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story.lead_photo.caption Missouri Gov. Eric Greitens speaks during an interview in his office at the Missouri Capitol Saturday, Jan. 20, 2018, in Jefferson City, Mo. Greitens discussed having an extramarital affair in 2015 before taking office. (AP Photo/Jeff Roberson)

JEFFERSON CITY, Mo. (AP) -- Investigators from the St. Louis prosecutor's office have visited the Missouri Capitol in the investigation of Gov. Eric Greitens, and one lawmaker suggests the probe has expanded to include a look at the Republican governor's use of "dark money."

St. Louis Circuit Attorney Kim Gardner launched an investigation in January after Greitens admitted to a 2015 affair with his St. Louis hairdresser, before Greitens was elected in 2016. Greitens has denied taking a compromising photo of the woman as potential blackmail.

Multiple lawmakers told the Kansas City Star and St. Louis Post-Dispatch they met with investigators Wednesday.

Kirksville Republican Rep. Nate Walker said investigators asked him about so-called dark money campaign contributions that are routed through nonprofits to hide their source.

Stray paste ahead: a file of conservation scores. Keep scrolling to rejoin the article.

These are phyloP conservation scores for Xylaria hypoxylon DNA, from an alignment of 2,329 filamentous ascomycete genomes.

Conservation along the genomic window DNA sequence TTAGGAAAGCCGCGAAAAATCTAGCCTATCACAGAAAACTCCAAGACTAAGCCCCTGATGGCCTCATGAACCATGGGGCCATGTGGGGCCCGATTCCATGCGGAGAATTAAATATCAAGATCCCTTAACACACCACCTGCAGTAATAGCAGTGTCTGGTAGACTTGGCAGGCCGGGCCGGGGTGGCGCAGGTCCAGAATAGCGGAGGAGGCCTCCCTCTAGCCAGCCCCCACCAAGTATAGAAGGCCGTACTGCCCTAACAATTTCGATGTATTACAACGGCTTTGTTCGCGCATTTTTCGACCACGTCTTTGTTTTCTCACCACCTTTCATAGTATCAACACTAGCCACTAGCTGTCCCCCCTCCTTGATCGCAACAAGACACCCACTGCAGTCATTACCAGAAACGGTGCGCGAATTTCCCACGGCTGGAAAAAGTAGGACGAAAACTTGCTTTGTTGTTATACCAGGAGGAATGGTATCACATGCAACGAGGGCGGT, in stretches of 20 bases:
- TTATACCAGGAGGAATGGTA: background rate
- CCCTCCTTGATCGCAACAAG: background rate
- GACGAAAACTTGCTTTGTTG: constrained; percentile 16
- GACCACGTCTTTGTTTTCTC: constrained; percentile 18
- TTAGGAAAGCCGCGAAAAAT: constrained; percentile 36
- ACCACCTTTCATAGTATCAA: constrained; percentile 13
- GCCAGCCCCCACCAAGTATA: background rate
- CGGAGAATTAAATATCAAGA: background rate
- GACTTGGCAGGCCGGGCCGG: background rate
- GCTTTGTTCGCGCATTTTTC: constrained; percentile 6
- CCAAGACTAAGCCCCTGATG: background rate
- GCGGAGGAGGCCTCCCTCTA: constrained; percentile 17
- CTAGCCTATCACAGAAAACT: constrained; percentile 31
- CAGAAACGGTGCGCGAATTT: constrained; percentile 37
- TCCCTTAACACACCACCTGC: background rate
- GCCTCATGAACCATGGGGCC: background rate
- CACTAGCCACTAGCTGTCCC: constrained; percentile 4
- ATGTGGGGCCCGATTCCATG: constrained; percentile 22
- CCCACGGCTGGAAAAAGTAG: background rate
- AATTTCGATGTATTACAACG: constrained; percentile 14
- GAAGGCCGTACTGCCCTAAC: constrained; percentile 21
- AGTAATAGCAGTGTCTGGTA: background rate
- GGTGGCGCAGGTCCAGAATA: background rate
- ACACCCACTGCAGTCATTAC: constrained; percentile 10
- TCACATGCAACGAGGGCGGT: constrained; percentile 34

"They're asking about a lot of things ... dark money and different things like that," Walker told the Star. He said that based on the questions he was asked it appears to be a "pretty broad investigation."

Walker was an early supporter of Greitens but was among Republican lawmakers who urged the governor to resign after he acknowledged the affair.

Sens. Rob Schaaf, R-St. Joseph, and Maria Chappelle-Nadal, D-University City, also said investigators were in the Capitol. Schaaf, a frequent critic of Greitens, told the Post-Dispatch he wanted to shed light on the investigation.

"If they are in the building talking to people . I thought I should get that into the public sphere," Schaaf said.

Chappelle-Nadal mentioned the investigators during a Senate debate, but said she had not had a chance to speak with them.

Jim Bennett, Greitens' attorney, said the governor's team is "aware the circuit attorney has announced an investigation and believe any fair investigation will result in a conclusion that Gov. Greitens has committed no wrongdoing." A message left Thursday with a spokesman for the governor was not immediately returned.

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